Several students and teachers have observed that Monday's State Board class XII mathematics question paper was lengthy and difficult.

“The section with 10 marks questions had a few problems that were totally unexpected. The differential calculus problem, for instance, involved several steps and I spent a lot of time on it,” said T. Saranya. Many of her friends could not finish the paper, she added.

Another student complained that most of the questions did not follow previous years' pattern. Heads of a few government schools said they were worried that the number of centums and the overall pass percentage might go down.

“If students in urban areas, who go to so-called good schools and also go for coaching find an examination difficult, imagine the plight of your average student in a rural school,” said the principal of a private school.

“As a teacher, I have struggled so much. I gave my students so many revision tests and took so much effort. Now, the future of my students could be affected,” said a mathematics teacher at a Corporation school.

Such responses from students and teachers after Monday's examination have raised questions about what really examinations seek to achieve.

According to some teachers, the current system largely trains students based on past years' question papers. N. Vijayan, correspondent and principal, Zion Matriculation Higher Secondary School, said: “This is something that CBSE students are made to do every year. No question was out of syllabus. Since the paper did not have questions from the previous years' papers, many students found it difficult,” he said.

According to a mathematics expert involved in textbook writing for the State Board stream, the problem is that teachers have started using previous years question papers rather than textbooks. “This approach to teaching mathematics has to change and hopefully, this examination will be an eye opener. The paper adhered to the blue print completely,” he said.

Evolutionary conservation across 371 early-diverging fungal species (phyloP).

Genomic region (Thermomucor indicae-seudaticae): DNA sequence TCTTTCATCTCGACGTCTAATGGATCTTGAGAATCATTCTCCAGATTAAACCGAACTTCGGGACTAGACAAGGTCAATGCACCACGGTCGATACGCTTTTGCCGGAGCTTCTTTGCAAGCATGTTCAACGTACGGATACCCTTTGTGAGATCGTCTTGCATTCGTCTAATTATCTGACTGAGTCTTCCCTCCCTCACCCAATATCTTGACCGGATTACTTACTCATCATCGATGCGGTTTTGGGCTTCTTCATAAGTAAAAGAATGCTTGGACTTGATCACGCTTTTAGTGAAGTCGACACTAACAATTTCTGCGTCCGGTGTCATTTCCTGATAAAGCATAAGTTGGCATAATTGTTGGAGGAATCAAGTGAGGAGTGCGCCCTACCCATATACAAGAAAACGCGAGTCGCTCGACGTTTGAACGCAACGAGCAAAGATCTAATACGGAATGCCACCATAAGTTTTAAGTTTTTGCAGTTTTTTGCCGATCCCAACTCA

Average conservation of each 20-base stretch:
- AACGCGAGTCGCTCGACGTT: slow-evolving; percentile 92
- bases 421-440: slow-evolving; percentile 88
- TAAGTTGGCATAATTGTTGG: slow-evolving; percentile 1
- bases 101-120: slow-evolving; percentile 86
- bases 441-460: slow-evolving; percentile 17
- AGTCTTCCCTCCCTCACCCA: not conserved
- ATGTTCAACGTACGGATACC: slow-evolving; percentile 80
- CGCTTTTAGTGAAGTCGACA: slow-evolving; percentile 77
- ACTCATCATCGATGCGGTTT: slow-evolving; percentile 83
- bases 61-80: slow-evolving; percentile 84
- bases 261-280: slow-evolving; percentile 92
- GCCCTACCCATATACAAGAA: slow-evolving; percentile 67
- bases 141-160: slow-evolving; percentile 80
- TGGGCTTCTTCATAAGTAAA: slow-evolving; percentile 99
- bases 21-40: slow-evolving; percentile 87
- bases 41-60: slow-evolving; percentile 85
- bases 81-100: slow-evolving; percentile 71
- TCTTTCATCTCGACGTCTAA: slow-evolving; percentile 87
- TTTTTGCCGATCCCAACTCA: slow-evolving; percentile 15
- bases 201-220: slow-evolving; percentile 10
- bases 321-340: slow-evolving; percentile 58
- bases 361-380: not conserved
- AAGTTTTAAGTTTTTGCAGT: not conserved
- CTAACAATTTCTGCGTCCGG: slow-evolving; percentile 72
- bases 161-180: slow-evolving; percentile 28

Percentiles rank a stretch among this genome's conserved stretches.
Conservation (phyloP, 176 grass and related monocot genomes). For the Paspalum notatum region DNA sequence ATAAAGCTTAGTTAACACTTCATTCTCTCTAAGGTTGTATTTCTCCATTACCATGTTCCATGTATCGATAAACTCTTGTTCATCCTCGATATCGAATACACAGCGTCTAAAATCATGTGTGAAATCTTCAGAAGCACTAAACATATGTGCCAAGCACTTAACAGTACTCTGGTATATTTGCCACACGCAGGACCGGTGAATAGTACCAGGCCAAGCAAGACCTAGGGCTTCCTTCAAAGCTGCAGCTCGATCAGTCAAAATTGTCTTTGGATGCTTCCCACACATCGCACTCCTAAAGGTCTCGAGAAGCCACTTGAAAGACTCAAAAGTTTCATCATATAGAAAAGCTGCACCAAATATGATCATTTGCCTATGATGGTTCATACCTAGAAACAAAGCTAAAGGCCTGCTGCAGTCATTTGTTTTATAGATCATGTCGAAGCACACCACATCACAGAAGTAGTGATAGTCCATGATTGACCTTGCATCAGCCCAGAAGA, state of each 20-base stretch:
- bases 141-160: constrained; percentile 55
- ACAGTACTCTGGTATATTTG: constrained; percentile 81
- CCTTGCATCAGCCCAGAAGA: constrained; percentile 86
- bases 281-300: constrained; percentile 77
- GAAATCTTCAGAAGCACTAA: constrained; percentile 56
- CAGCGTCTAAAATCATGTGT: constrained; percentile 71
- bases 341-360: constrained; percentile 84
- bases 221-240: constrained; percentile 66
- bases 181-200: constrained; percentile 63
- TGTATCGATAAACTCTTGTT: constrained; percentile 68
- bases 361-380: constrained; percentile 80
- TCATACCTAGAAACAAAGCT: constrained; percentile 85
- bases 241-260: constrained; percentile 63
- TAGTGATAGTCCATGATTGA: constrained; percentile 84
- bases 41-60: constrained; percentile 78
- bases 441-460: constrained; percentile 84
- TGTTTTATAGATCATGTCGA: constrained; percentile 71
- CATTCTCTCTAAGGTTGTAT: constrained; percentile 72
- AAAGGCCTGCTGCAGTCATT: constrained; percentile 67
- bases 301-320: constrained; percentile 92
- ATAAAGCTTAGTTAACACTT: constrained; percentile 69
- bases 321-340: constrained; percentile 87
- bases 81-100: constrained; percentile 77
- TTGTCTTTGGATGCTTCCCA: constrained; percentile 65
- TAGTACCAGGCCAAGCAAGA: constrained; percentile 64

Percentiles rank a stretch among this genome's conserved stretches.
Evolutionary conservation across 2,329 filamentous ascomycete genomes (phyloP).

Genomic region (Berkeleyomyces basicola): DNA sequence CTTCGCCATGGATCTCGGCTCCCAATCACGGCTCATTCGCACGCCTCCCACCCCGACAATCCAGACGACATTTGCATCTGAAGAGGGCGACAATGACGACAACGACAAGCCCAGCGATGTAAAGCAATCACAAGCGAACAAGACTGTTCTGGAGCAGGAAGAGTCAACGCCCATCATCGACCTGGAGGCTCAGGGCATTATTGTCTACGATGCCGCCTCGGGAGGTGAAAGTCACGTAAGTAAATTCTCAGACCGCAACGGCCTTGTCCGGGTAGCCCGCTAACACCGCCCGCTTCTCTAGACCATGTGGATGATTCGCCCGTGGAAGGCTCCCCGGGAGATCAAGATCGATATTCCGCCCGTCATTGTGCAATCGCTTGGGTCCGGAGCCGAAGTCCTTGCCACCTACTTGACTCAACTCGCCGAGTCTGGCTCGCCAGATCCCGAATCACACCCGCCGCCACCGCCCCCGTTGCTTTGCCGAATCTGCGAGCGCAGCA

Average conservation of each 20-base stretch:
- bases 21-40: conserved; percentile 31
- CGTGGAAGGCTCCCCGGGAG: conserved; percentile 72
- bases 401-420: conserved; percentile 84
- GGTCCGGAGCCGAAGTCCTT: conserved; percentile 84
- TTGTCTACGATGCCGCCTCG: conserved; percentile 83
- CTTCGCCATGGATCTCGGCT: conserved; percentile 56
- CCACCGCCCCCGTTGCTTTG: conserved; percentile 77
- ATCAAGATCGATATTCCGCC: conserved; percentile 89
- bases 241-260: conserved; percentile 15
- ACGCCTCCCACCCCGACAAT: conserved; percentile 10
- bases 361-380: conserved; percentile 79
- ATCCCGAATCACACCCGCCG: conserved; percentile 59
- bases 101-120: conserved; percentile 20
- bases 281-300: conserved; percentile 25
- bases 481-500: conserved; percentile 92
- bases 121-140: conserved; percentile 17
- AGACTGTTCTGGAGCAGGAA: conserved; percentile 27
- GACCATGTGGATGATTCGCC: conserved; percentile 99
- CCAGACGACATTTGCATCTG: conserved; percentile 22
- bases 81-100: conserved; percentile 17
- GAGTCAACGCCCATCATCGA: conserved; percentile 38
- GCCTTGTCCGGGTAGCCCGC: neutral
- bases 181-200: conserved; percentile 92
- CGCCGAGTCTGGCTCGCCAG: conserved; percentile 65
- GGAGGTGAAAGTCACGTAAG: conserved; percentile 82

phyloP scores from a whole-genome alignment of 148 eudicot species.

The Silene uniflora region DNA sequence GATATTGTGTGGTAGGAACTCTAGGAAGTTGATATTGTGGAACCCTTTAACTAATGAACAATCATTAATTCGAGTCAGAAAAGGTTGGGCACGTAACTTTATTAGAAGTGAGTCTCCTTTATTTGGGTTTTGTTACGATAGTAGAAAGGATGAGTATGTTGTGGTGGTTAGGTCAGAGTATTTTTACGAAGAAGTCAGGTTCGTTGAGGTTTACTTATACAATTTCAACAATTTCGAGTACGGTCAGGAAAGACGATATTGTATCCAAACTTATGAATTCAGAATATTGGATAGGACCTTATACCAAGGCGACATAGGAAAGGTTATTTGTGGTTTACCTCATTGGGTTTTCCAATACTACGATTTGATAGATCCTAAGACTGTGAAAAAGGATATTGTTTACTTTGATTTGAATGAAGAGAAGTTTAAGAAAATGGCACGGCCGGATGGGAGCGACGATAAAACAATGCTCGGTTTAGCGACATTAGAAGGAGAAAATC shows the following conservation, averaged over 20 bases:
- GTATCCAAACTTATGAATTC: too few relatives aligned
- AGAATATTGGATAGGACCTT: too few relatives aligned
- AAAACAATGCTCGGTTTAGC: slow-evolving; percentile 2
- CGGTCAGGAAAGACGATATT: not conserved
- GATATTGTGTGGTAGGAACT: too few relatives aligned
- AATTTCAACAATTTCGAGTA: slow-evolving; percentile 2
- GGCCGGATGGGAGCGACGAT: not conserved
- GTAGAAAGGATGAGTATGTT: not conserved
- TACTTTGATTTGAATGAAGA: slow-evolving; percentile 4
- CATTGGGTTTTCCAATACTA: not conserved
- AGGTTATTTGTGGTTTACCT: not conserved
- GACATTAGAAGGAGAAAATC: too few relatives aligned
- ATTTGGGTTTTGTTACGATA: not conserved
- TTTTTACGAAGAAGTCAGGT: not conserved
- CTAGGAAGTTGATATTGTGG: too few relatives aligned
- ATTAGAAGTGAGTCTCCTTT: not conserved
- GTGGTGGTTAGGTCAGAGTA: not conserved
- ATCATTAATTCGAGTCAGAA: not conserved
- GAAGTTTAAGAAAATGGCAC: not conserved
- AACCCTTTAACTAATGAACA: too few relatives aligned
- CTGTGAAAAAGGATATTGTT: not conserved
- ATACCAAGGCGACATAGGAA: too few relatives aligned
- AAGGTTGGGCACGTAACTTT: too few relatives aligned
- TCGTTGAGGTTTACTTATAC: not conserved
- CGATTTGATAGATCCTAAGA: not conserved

Vikraman Balaji, professor at Chennai Mathematical Institute, also felt that as long as questions were from within the syllabus and stimulated students' intelligence, there was no reason to complain.

“If students have to remember questions and answer them by rote, then it is not a test of mathematics at all. In fact, the State Board has to be congratulated for framing a question paper that made students think,” he said.

Adding that students should not lose out because of such an examination, Prof. Balaji suggested that the State government consider relative marking.

“In a difficult paper, 70 per cent might be a very good score. So, a comparative marking scheme taking into account the highest score will help.”

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Meera SrinivasanJune 28, 2012